JSON Visio; Espanso; Bull***t Charts
Reminder: we are on holiday next week.
Further reminder: 🇺🇸 liberal democracy suffered some major blows, again, this week. Try not to sit on the sidelines if you're a citizen.
JSON Visio [GH] is "data visualization tool [created by Aykut Saraç (@aykutsarach) ] for your JSON data which seamlessly illustrates your data on graphs without having to restructure anything, paste directly or import file."
A slightly less marketing-y description is that JSON Visio is a diminutive progressive web app that generates a tree visualization of whatever JSON you paste/import into the tool. You can do some basic searches, tweak the tree styling and orientation a bit, and download a PNG of the image. The section header image is some GreyNoise SSH Worm data I just tossed into the tool to test it out.
The immediate use-case I see this solving for is generating output for documentation. For that, I'd like to see SVG and/or PDF export options, but it uses save-html-as-image for exporting images, which means my output preference is not likely to see the light of day anytime soon.
Since the GH repo has instructions for saving this locally, it means others can hack on it to make it do more than it currently does. Like, say, supply your own CSS rules for more customization options.
The tool does what it says on the tin; does it fast; and does (what little it offers) it pretty well.
The repo also relies on Just, the command runner I mentioned a little while back. So, if you were interested in Just but needed to see more of it in action before using it, here's another example to poke at.
Despite the irony of being 100% in the Apple ecosystem, I really don't like platform lock-in for anything. I do carry this philosophy in the use of all my xOS devices, which means I feel a bit more pain than many normal xOS users feel, since I won't lock myself in to, say, iCloud, or most xOS-only apps, save for a few, such as OmniGraffle.
This moderate case of cyber-cleithrophobia means I haven't invested time, money, or effort in many types of tools, such text expanders.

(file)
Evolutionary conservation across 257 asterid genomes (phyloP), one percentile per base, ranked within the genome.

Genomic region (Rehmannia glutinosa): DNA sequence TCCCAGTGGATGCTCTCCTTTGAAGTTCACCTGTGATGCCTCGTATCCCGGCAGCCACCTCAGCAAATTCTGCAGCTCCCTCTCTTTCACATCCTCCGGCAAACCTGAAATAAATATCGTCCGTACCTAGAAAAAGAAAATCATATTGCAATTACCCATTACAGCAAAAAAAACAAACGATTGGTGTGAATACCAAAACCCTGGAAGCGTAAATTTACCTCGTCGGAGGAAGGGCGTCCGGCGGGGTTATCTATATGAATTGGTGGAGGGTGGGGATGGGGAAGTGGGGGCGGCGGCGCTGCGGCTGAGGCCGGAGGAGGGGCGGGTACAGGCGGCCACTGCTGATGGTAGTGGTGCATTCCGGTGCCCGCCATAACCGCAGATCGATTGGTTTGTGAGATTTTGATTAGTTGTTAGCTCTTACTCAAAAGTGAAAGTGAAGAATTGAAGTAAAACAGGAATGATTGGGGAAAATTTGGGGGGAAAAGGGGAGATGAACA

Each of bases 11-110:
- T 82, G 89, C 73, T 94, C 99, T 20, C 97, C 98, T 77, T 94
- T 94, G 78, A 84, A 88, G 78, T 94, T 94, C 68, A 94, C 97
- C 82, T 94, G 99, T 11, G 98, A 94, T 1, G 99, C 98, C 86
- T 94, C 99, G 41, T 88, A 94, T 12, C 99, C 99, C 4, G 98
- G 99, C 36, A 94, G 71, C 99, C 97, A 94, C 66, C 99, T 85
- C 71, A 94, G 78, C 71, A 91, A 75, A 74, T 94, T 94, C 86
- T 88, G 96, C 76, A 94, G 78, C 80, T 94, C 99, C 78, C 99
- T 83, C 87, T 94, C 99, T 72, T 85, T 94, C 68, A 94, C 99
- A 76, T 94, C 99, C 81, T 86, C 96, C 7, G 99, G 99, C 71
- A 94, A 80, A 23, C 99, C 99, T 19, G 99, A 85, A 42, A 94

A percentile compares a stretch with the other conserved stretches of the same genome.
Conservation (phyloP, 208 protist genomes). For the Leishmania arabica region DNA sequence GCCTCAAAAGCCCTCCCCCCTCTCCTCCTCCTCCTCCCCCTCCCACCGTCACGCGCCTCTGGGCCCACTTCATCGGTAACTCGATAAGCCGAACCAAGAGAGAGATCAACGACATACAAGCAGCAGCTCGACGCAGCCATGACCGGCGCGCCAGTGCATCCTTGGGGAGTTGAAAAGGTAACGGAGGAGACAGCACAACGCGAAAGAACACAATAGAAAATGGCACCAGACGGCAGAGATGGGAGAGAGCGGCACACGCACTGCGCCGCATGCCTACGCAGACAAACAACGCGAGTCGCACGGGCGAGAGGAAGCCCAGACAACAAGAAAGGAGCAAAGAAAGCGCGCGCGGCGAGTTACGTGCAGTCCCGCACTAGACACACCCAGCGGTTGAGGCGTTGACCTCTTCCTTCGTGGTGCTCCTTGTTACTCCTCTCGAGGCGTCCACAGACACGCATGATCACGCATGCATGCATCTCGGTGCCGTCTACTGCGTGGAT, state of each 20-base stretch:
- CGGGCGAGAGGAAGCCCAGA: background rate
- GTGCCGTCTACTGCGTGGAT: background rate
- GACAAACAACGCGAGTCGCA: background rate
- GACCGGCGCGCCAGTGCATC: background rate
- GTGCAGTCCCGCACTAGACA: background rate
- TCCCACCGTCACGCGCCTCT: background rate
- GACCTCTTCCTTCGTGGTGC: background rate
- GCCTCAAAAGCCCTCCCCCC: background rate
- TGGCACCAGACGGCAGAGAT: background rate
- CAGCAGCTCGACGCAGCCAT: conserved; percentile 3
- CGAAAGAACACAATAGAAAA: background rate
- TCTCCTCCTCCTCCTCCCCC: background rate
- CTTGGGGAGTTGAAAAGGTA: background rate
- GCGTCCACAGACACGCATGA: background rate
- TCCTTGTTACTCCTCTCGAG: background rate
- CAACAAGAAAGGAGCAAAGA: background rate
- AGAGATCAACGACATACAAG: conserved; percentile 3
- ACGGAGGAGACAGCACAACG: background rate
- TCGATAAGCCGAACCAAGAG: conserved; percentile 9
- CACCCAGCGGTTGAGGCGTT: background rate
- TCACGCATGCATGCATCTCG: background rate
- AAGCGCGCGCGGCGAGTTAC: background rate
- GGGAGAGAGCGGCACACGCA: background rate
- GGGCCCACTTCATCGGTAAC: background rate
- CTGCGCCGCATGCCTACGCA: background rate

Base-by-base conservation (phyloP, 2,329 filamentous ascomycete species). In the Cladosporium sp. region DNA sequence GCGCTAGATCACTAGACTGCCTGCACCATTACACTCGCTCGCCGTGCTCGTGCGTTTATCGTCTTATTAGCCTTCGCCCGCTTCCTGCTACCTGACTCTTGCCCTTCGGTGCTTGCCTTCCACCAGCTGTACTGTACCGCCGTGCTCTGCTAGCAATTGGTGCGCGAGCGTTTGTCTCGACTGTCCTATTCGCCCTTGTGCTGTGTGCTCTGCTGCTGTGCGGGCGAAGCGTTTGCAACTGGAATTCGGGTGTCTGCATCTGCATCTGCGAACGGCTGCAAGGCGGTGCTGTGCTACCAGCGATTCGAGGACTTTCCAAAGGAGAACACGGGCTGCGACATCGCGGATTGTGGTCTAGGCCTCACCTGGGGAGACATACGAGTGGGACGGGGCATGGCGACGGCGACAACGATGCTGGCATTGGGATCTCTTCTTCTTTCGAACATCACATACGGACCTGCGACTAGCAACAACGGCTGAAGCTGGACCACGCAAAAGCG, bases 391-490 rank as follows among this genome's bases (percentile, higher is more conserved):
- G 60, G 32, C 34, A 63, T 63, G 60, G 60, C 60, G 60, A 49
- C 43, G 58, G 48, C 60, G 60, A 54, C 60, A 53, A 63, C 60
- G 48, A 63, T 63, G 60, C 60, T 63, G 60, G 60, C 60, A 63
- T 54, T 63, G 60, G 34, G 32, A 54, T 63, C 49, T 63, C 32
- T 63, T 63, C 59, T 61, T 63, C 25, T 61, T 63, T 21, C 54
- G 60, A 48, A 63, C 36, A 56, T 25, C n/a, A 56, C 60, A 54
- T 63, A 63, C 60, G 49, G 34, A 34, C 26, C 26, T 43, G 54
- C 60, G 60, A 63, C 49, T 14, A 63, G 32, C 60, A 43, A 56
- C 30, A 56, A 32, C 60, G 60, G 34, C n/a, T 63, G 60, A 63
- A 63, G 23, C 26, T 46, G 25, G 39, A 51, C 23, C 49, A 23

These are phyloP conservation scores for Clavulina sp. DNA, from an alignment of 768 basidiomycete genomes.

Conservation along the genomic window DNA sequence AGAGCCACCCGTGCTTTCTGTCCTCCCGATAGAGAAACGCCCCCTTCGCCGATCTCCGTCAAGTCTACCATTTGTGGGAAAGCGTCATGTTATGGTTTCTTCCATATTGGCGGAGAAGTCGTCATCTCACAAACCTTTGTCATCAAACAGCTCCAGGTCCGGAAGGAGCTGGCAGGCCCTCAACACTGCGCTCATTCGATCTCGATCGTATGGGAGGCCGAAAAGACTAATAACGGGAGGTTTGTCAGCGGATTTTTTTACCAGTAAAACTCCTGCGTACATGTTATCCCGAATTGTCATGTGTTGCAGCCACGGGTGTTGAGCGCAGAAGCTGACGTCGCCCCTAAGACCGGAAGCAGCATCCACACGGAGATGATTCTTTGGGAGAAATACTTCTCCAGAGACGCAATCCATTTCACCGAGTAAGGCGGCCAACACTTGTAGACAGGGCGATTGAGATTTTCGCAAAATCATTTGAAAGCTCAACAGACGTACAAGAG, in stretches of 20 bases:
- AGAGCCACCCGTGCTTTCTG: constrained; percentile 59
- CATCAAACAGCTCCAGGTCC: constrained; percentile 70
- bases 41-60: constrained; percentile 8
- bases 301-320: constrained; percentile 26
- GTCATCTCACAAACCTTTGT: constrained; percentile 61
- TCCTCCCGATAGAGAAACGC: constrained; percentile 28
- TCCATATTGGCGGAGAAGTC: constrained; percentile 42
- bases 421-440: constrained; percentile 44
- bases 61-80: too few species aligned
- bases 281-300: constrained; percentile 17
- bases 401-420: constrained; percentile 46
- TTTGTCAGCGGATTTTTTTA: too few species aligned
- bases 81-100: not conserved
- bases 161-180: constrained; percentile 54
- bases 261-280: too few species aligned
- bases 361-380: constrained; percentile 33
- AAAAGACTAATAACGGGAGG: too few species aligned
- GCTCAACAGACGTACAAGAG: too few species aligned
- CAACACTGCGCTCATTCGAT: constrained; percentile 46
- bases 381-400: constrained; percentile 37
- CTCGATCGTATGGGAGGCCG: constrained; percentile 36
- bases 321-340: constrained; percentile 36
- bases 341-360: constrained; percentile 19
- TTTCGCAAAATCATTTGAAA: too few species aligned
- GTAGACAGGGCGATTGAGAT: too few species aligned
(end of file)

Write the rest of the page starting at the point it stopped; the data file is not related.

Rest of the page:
A text expander is a program that detects when one types a specific keyword (it can be gibberish vs an actual word or normal shorthand like Tigger's
ttfn — don't judge, having a 9mos old grandson means I get to make WTP references again, sans critique) and replaces it with something else (i.e. '
ta ta, for now').
xOS has some of this built-in, but I don't have it configured, since I never know when I'll end up on a Windows (ugh) or Linux box without my personal device being the prime interface to said environments. Relying on something as essential on typed shortcuts expanding to do your bidding could be a productivity killer in the wrong environment.
Works on Windows, macOS and Linux
Works with almost any program
Works with Emojis 😄
Works with Images
Includes a powerful Search Bar 🔎
Date expansion support
Custom scripts support
Shell commands support
Expandable with packages
Built-in package manager for espanso hub
Support Regex triggers
Experimental Wayland (X11 alternative) support
(And, if y'all will permit me an inside joke → Kwan: they even have the shrug!
The community seems active and engaged; the package ecosystem isn't so vast that it's inaccessible (but still pretty interesting/useful); and it does some things I will admit to presently locking myself in with via Alfred, which I may be able to migrate away from.
I haven't installed it yet (decided that trying out a new daily idiom-changing digital toy on a beta 2 OS before going on holiday wasn't a good idea), but will do so, soon, and report back on how it goes.
If you do use Espanso, drop a note in the comments with your experience (or a link to your blog/thread with said experience notes).
I suspect the Venn diagram of readers of this newsletter, and the number of said population who have already seen Michael Correll's (@Birdbassador) bull***t paper may be a perfect circle/oval, but I wanted to get it into the newsletter, anyway, for digital posterity.
In Michael's own words:
In this unhinged rant, I lay out my suspicion that a lot of visualizations are bullshit: charts that do not have even the common decency to intentionally lie but are totally unconcerned about the state of the world or any practical utility. I suspect that bullshit charts take up a large fraction of the time and attention of actual visualization producers and consumers, and yet are seemingly absent from academic research into visualization design.
This was presented at alt.VIS last year, with some other fun talks/papers:
We made it to the end of the week! I'll try to crank out a few editions whilst on holiday, next week, and perhaps sneak in a few pix of Acadia National Park whilst doing so. ☮